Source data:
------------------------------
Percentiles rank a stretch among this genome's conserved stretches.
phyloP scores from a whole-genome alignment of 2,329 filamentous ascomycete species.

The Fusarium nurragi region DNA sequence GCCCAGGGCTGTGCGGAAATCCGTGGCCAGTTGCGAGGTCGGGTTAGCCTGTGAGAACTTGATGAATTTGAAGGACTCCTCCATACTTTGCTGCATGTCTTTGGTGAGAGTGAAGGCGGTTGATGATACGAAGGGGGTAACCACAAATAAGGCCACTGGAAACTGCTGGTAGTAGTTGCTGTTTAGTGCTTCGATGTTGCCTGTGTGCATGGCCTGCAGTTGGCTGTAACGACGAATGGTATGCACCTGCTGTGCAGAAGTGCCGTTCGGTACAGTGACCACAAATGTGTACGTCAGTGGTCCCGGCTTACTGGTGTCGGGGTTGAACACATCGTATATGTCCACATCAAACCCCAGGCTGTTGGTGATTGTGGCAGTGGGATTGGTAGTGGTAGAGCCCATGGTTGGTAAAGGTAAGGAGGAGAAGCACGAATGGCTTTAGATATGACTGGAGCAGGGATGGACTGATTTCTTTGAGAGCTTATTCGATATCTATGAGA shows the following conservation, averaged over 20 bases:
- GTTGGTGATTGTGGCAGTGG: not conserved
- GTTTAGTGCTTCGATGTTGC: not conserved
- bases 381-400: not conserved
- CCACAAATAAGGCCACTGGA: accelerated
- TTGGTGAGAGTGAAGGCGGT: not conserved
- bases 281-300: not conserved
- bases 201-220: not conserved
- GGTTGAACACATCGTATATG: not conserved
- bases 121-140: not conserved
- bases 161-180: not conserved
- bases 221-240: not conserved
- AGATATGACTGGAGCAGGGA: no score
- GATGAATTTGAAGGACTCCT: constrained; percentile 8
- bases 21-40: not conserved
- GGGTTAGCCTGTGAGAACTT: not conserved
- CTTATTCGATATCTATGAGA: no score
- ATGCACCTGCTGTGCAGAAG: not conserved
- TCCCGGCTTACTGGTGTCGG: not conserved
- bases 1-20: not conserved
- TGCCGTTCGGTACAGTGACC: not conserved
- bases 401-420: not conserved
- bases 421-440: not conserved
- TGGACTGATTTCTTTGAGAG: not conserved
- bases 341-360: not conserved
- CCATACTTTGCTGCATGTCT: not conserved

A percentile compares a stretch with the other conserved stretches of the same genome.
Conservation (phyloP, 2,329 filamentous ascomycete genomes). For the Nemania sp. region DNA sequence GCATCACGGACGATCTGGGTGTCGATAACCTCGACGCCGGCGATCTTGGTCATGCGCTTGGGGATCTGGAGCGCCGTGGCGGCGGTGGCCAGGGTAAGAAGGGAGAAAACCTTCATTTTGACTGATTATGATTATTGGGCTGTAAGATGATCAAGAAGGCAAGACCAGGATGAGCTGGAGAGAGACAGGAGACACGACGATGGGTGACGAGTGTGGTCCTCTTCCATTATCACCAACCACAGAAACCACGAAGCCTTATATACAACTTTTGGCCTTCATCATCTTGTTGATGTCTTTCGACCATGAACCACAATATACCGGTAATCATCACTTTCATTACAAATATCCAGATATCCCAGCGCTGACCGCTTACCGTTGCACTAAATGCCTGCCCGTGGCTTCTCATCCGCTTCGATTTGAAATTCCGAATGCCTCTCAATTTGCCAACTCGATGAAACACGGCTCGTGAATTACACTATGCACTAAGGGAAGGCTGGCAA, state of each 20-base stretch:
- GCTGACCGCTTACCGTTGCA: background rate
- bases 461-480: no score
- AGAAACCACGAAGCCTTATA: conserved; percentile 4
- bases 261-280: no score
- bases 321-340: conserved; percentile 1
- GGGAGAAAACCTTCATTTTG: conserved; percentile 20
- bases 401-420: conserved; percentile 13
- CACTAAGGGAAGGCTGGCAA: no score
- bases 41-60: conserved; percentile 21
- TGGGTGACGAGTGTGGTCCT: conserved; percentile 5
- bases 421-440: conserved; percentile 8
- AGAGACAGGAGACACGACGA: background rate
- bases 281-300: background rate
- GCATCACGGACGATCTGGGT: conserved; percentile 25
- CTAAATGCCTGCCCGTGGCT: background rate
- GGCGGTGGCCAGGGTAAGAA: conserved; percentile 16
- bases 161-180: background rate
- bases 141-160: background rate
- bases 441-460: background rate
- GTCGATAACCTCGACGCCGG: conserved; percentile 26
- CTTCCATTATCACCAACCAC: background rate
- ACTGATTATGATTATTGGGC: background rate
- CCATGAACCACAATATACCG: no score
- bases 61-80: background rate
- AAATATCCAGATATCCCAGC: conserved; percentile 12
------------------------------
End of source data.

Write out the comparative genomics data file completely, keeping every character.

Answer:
Percentiles rank a stretch among this genome's conserved stretches.
phyloP scores from a whole-genome alignment of 2,329 filamentous ascomycete species.

The Fusarium nurragi region DNA sequence GCCCAGGGCTGTGCGGAAATCCGTGGCCAGTTGCGAGGTCGGGTTAGCCTGTGAGAACTTGATGAATTTGAAGGACTCCTCCATACTTTGCTGCATGTCTTTGGTGAGAGTGAAGGCGGTTGATGATACGAAGGGGGTAACCACAAATAAGGCCACTGGAAACTGCTGGTAGTAGTTGCTGTTTAGTGCTTCGATGTTGCCTGTGTGCATGGCCTGCAGTTGGCTGTAACGACGAATGGTATGCACCTGCTGTGCAGAAGTGCCGTTCGGTACAGTGACCACAAATGTGTACGTCAGTGGTCCCGGCTTACTGGTGTCGGGGTTGAACACATCGTATATGTCCACATCAAACCCCAGGCTGTTGGTGATTGTGGCAGTGGGATTGGTAGTGGTAGAGCCCATGGTTGGTAAAGGTAAGGAGGAGAAGCACGAATGGCTTTAGATATGACTGGAGCAGGGATGGACTGATTTCTTTGAGAGCTTATTCGATATCTATGAGA shows the following conservation, averaged over 20 bases:
- GTTGGTGATTGTGGCAGTGG: not conserved
- GTTTAGTGCTTCGATGTTGC: not conserved
- bases 381-400: not conserved
- CCACAAATAAGGCCACTGGA: accelerated
- TTGGTGAGAGTGAAGGCGGT: not conserved
- bases 281-300: not conserved
- bases 201-220: not conserved
- GGTTGAACACATCGTATATG: not conserved
- bases 121-140: not conserved
- bases 161-180: not conserved
- bases 221-240: not conserved
- AGATATGACTGGAGCAGGGA: no score
- GATGAATTTGAAGGACTCCT: constrained; percentile 8
- bases 21-40: not conserved
- GGGTTAGCCTGTGAGAACTT: not conserved
- CTTATTCGATATCTATGAGA: no score
- ATGCACCTGCTGTGCAGAAG: not conserved
- TCCCGGCTTACTGGTGTCGG: not conserved
- bases 1-20: not conserved
- TGCCGTTCGGTACAGTGACC: not conserved
- bases 401-420: not conserved
- bases 421-440: not conserved
- TGGACTGATTTCTTTGAGAG: not conserved
- bases 341-360: not conserved
- CCATACTTTGCTGCATGTCT: not conserved

A percentile compares a stretch with the other conserved stretches of the same genome.
Conservation (phyloP, 2,329 filamentous ascomycete genomes). For the Nemania sp. region DNA sequence GCATCACGGACGATCTGGGTGTCGATAACCTCGACGCCGGCGATCTTGGTCATGCGCTTGGGGATCTGGAGCGCCGTGGCGGCGGTGGCCAGGGTAAGAAGGGAGAAAACCTTCATTTTGACTGATTATGATTATTGGGCTGTAAGATGATCAAGAAGGCAAGACCAGGATGAGCTGGAGAGAGACAGGAGACACGACGATGGGTGACGAGTGTGGTCCTCTTCCATTATCACCAACCACAGAAACCACGAAGCCTTATATACAACTTTTGGCCTTCATCATCTTGTTGATGTCTTTCGACCATGAACCACAATATACCGGTAATCATCACTTTCATTACAAATATCCAGATATCCCAGCGCTGACCGCTTACCGTTGCACTAAATGCCTGCCCGTGGCTTCTCATCCGCTTCGATTTGAAATTCCGAATGCCTCTCAATTTGCCAACTCGATGAAACACGGCTCGTGAATTACACTATGCACTAAGGGAAGGCTGGCAA, state of each 20-base stretch:
- GCTGACCGCTTACCGTTGCA: background rate
- bases 461-480: no score
- AGAAACCACGAAGCCTTATA: conserved; percentile 4
- bases 261-280: no score
- bases 321-340: conserved; percentile 1
- GGGAGAAAACCTTCATTTTG: conserved; percentile 20
- bases 401-420: conserved; percentile 13
- CACTAAGGGAAGGCTGGCAA: no score
- bases 41-60: conserved; percentile 21
- TGGGTGACGAGTGTGGTCCT: conserved; percentile 5
- bases 421-440: conserved; percentile 8
- AGAGACAGGAGACACGACGA: background rate
- bases 281-300: background rate
- GCATCACGGACGATCTGGGT: conserved; percentile 25
- CTAAATGCCTGCCCGTGGCT: background rate
- GGCGGTGGCCAGGGTAAGAA: conserved; percentile 16
- bases 161-180: background rate
- bases 141-160: background rate
- bases 441-460: background rate
- GTCGATAACCTCGACGCCGG: conserved; percentile 26
- CTTCCATTATCACCAACCAC: background rate
- ACTGATTATGATTATTGGGC: background rate
- CCATGAACCACAATATACCG: no score
- bases 61-80: background rate
- AAATATCCAGATATCCCAGC: conserved; percentile 12